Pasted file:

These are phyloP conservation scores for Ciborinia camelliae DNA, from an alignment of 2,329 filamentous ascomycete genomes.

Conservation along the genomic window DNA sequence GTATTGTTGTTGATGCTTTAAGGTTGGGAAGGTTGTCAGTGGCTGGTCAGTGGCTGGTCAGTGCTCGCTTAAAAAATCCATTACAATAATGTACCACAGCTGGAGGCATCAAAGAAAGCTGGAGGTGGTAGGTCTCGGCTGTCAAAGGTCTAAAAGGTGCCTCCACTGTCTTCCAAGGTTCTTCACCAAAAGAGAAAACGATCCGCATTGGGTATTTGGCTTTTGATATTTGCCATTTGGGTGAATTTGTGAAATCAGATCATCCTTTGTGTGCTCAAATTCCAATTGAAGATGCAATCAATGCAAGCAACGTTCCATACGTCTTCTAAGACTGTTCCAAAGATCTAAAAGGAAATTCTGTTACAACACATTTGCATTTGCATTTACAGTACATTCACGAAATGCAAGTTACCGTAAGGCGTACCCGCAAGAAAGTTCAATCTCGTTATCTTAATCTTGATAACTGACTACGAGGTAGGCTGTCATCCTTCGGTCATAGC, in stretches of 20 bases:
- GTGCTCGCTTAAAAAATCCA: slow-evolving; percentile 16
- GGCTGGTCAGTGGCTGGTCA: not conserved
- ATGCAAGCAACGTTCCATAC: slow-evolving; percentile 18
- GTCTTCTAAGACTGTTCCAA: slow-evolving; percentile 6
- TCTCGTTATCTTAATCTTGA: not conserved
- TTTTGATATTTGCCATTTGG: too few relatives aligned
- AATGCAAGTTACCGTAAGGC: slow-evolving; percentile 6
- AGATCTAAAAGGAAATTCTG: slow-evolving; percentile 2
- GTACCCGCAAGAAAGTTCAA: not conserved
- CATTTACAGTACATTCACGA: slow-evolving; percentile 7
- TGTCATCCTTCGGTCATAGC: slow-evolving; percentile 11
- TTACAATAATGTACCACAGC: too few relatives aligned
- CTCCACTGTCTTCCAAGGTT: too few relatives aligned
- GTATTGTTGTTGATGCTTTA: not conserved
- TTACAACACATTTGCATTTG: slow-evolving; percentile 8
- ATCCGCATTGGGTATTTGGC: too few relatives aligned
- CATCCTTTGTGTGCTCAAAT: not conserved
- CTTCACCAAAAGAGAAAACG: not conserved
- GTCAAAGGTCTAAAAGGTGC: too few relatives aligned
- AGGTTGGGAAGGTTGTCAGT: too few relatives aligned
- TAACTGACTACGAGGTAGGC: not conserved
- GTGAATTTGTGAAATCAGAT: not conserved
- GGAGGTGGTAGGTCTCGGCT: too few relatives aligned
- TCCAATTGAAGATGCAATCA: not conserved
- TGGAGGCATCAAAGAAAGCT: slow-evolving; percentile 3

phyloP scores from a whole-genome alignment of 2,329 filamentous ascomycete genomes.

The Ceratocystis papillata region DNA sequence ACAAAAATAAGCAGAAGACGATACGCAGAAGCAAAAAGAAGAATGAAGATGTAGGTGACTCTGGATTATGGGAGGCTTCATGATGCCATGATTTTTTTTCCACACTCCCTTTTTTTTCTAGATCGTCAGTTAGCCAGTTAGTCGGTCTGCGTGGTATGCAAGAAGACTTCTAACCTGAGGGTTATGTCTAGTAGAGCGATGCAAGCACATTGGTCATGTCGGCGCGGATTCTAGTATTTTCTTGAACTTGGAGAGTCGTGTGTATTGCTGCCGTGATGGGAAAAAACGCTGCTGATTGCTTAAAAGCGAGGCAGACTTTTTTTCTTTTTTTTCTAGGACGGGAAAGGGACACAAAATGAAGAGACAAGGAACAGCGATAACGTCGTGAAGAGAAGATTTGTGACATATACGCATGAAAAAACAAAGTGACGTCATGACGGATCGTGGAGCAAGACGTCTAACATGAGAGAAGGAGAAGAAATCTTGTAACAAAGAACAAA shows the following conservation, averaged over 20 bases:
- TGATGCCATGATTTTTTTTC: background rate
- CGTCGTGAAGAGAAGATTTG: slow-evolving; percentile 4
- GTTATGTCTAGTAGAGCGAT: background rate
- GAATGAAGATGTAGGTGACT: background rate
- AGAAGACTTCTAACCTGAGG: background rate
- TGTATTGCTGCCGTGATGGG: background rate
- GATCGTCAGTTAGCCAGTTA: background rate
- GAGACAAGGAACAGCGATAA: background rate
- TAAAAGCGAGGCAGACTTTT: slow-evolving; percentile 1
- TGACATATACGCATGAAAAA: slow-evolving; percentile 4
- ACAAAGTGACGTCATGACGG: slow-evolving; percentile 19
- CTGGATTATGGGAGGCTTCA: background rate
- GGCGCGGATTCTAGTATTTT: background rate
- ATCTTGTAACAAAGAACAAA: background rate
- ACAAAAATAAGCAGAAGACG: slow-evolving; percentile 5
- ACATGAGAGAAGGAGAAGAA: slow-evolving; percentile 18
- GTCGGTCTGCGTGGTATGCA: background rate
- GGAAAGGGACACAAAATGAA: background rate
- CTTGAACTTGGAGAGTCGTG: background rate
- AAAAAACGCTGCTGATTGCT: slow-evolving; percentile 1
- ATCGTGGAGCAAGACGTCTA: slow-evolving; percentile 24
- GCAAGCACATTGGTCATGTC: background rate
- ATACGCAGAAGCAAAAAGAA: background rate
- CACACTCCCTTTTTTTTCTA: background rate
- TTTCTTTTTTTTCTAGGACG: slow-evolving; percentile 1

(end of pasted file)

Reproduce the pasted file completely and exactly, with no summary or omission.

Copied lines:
These are phyloP conservation scores for Ciborinia camelliae DNA, from an alignment of 2,329 filamentous ascomycete genomes.

Conservation along the genomic window DNA sequence GTATTGTTGTTGATGCTTTAAGGTTGGGAAGGTTGTCAGTGGCTGGTCAGTGGCTGGTCAGTGCTCGCTTAAAAAATCCATTACAATAATGTACCACAGCTGGAGGCATCAAAGAAAGCTGGAGGTGGTAGGTCTCGGCTGTCAAAGGTCTAAAAGGTGCCTCCACTGTCTTCCAAGGTTCTTCACCAAAAGAGAAAACGATCCGCATTGGGTATTTGGCTTTTGATATTTGCCATTTGGGTGAATTTGTGAAATCAGATCATCCTTTGTGTGCTCAAATTCCAATTGAAGATGCAATCAATGCAAGCAACGTTCCATACGTCTTCTAAGACTGTTCCAAAGATCTAAAAGGAAATTCTGTTACAACACATTTGCATTTGCATTTACAGTACATTCACGAAATGCAAGTTACCGTAAGGCGTACCCGCAAGAAAGTTCAATCTCGTTATCTTAATCTTGATAACTGACTACGAGGTAGGCTGTCATCCTTCGGTCATAGC, in stretches of 20 bases:
- GTGCTCGCTTAAAAAATCCA: slow-evolving; percentile 16
- GGCTGGTCAGTGGCTGGTCA: not conserved
- ATGCAAGCAACGTTCCATAC: slow-evolving; percentile 18
- GTCTTCTAAGACTGTTCCAA: slow-evolving; percentile 6
- TCTCGTTATCTTAATCTTGA: not conserved
- TTTTGATATTTGCCATTTGG: too few relatives aligned
- AATGCAAGTTACCGTAAGGC: slow-evolving; percentile 6
- AGATCTAAAAGGAAATTCTG: slow-evolving; percentile 2
- GTACCCGCAAGAAAGTTCAA: not conserved
- CATTTACAGTACATTCACGA: slow-evolving; percentile 7
- TGTCATCCTTCGGTCATAGC: slow-evolving; percentile 11
- TTACAATAATGTACCACAGC: too few relatives aligned
- CTCCACTGTCTTCCAAGGTT: too few relatives aligned
- GTATTGTTGTTGATGCTTTA: not conserved
- TTACAACACATTTGCATTTG: slow-evolving; percentile 8
- ATCCGCATTGGGTATTTGGC: too few relatives aligned
- CATCCTTTGTGTGCTCAAAT: not conserved
- CTTCACCAAAAGAGAAAACG: not conserved
- GTCAAAGGTCTAAAAGGTGC: too few relatives aligned
- AGGTTGGGAAGGTTGTCAGT: too few relatives aligned
- TAACTGACTACGAGGTAGGC: not conserved
- GTGAATTTGTGAAATCAGAT: not conserved
- GGAGGTGGTAGGTCTCGGCT: too few relatives aligned
- TCCAATTGAAGATGCAATCA: not conserved
- TGGAGGCATCAAAGAAAGCT: slow-evolving; percentile 3

phyloP scores from a whole-genome alignment of 2,329 filamentous ascomycete genomes.

The Ceratocystis papillata region DNA sequence ACAAAAATAAGCAGAAGACGATACGCAGAAGCAAAAAGAAGAATGAAGATGTAGGTGACTCTGGATTATGGGAGGCTTCATGATGCCATGATTTTTTTTCCACACTCCCTTTTTTTTCTAGATCGTCAGTTAGCCAGTTAGTCGGTCTGCGTGGTATGCAAGAAGACTTCTAACCTGAGGGTTATGTCTAGTAGAGCGATGCAAGCACATTGGTCATGTCGGCGCGGATTCTAGTATTTTCTTGAACTTGGAGAGTCGTGTGTATTGCTGCCGTGATGGGAAAAAACGCTGCTGATTGCTTAAAAGCGAGGCAGACTTTTTTTCTTTTTTTTCTAGGACGGGAAAGGGACACAAAATGAAGAGACAAGGAACAGCGATAACGTCGTGAAGAGAAGATTTGTGACATATACGCATGAAAAAACAAAGTGACGTCATGACGGATCGTGGAGCAAGACGTCTAACATGAGAGAAGGAGAAGAAATCTTGTAACAAAGAACAAA shows the following conservation, averaged over 20 bases:
- TGATGCCATGATTTTTTTTC: background rate
- CGTCGTGAAGAGAAGATTTG: slow-evolving; percentile 4
- GTTATGTCTAGTAGAGCGAT: background rate
- GAATGAAGATGTAGGTGACT: background rate
- AGAAGACTTCTAACCTGAGG: background rate
- TGTATTGCTGCCGTGATGGG: background rate
- GATCGTCAGTTAGCCAGTTA: background rate
- GAGACAAGGAACAGCGATAA: background rate
- TAAAAGCGAGGCAGACTTTT: slow-evolving; percentile 1
- TGACATATACGCATGAAAAA: slow-evolving; percentile 4
- ACAAAGTGACGTCATGACGG: slow-evolving; percentile 19
- CTGGATTATGGGAGGCTTCA: background rate
- GGCGCGGATTCTAGTATTTT: background rate
- ATCTTGTAACAAAGAACAAA: background rate
- ACAAAAATAAGCAGAAGACG: slow-evolving; percentile 5
- ACATGAGAGAAGGAGAAGAA: slow-evolving; percentile 18
- GTCGGTCTGCGTGGTATGCA: background rate
- GGAAAGGGACACAAAATGAA: background rate
- CTTGAACTTGGAGAGTCGTG: background rate
- AAAAAACGCTGCTGATTGCT: slow-evolving; percentile 1
- ATCGTGGAGCAAGACGTCTA: slow-evolving; percentile 24
- GCAAGCACATTGGTCATGTC: background rate
- ATACGCAGAAGCAAAAAGAA: background rate
- CACACTCCCTTTTTTTTCTA: background rate
- TTTCTTTTTTTTCTAGGACG: slow-evolving; percentile 1